Having previously visited Bilbao for a long weekend in 2005 we were very keen to return and visit the world famous Guggenheim Museum. So with a drive of just over an hour, we jumped in the car and headed for one of the great treasures of the Basque Country. Surrounded for years by an environment of heavy industry and industrial wastelands, Bilbao’s tough upbringing meant its river front landscapes and quirky functional buildings were barely acknowledged or appreciated by travellers. Since the late 1990s, the city has under gone a huge metamorphosis, most prominently with the opening of the gleaming titanium ship inspired Guggenheim Museum reflecting the strong nautical traditions of the city.
But before we head for our culture fix we drive to the end of the city to visit the Bizkaia Bridge that crosses the River del Nervión. Designed by Alberto Palacio, a disciple of Gustave Eiffel, the UNESCO World Heritage listed Bridge was the world’s first transporter bridge, opening in 1883. The bridge, which links Getxo and Portugalete, consists of a suspended platform that sends cars and passengers gliding silently over the river 24 hours a day. We take the trip across the bridge and ascend in the lift. We’re up 46m atop the superstructure and take a very breezy walk across the bridge and back again taking in some great views of the city. I ask Brownie if we can take the car across on our return from the Guggenheim, she flatly refuses. Boooooo!!
We jump on the metro and travel 11 stops up town headed for the shimmering titanium clad Frank Gehry designed Guggenheim Museum, the building that firmly placed Bilbao in the international art and tourism spotlight. The art starts as soon as you reach the outside of the museum. An installation by Fujiko Nakaya: a simple pool of water that emits an ethereal mist. On the riverbank is Louise Bourgeois’ Maman, a skeletal spider said to symbolise a protective embrace. In the open area west of the museum, a fountain sculpture randomly fires off jets of water. But the star is surely Jeff Koons’ kitsch Puppy, a 12m-tall highland terrier made up of thousands of begonias, on the city side of the museum. The dog that is permanently in bloom.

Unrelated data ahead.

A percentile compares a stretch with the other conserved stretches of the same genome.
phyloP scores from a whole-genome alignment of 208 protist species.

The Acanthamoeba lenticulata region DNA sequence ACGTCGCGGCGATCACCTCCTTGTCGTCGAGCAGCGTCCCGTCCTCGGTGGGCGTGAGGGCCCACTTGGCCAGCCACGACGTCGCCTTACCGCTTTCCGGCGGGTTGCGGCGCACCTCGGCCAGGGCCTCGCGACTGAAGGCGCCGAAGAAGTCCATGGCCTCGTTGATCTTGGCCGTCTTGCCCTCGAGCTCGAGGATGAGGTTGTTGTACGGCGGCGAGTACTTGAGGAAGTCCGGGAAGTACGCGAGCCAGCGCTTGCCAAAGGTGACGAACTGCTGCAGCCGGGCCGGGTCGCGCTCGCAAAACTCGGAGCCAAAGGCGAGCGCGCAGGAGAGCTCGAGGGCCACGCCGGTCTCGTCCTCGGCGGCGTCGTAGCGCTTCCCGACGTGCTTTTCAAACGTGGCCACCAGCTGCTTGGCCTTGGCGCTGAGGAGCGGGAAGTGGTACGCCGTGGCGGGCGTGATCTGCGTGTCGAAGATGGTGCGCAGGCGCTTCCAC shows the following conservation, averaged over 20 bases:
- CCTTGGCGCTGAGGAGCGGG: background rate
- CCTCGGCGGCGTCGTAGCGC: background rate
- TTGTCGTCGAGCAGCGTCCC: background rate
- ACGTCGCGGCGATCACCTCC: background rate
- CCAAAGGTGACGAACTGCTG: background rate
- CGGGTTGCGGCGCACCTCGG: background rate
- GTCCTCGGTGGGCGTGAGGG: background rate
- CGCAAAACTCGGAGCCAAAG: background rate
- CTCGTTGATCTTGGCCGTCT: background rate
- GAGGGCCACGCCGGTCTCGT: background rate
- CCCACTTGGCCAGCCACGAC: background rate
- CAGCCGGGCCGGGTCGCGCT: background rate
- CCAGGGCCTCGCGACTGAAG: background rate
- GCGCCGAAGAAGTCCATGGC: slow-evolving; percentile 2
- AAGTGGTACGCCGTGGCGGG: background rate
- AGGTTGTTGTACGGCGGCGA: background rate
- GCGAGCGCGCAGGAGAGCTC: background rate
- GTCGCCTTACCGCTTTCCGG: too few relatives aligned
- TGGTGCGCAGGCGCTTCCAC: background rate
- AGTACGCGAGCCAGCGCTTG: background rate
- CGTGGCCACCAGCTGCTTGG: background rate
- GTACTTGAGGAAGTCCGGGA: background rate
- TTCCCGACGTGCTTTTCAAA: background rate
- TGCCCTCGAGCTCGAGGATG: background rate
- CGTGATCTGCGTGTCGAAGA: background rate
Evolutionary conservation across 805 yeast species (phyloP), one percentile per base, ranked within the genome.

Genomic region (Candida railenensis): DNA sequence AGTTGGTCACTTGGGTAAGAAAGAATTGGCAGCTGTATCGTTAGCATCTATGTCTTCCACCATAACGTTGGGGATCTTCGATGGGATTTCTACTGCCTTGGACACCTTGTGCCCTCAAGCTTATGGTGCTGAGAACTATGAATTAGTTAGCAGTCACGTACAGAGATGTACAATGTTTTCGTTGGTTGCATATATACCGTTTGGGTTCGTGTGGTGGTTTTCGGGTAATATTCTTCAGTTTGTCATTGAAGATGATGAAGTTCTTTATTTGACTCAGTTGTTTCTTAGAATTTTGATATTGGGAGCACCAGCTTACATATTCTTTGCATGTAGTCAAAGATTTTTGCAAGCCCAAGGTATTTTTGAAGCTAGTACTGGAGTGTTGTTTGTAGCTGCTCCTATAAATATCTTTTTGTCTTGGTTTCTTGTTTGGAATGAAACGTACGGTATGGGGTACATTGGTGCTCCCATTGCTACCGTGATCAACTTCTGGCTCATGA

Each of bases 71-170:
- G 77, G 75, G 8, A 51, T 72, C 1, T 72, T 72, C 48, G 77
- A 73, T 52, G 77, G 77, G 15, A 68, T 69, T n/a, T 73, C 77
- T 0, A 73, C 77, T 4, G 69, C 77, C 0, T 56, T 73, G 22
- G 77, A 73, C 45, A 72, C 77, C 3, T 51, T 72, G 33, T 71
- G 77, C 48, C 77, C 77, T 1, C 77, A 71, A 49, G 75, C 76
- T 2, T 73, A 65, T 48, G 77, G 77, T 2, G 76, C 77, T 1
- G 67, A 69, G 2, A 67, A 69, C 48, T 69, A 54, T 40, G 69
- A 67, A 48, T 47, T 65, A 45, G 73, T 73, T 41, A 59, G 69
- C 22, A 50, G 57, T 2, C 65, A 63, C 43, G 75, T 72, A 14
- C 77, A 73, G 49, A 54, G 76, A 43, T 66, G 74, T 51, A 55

It’s so good to be back. We head inside and shed our soggy brollies and jackets. It always rains in Bilbao. The interior of the Guggenheim is vast and cathedral like at 45m high it’s also packed, there are 3 cruise ships in the harbour. Surely we can find some quite space somewhere in this vast building. We start by exploring Richard Serra’s towering maze-like sculptures in weathered steel and love the twists and turns not knowing where we’ll end up.
We move up to the 3rd floor and marvel at Jeff Koons Steel Tulips, Andy Warhol and and a rather more conservative piece than we’re used to from our favourite artists, Gilbert & George. There’s a fabulous Miro exhibition and a mirror installation from Yayoi Kusama famous for her dot paintings.
The gallery is groaning with vibrant creativity and before we take the metro back we walk up to the bridge beside the museum to take a moment just to appreciate its incredible magnitude. It’s stopped raining but the wind has picked up again and plays havoc with Brownie’s hair 😆. We leave the Guggenheim exhausted but beaming from the absolute riot of artistic inventiveness and again board the tube bound for the swing platform across the river to the car.
It’s been a great day and we haven’t even scratched the surface of everything that Bilbao has to offer. Fingers crossed we’ll be back again in the not too distant future.
I’m certainly with Brownie with not taking the car across 😮
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She’s such a chicken!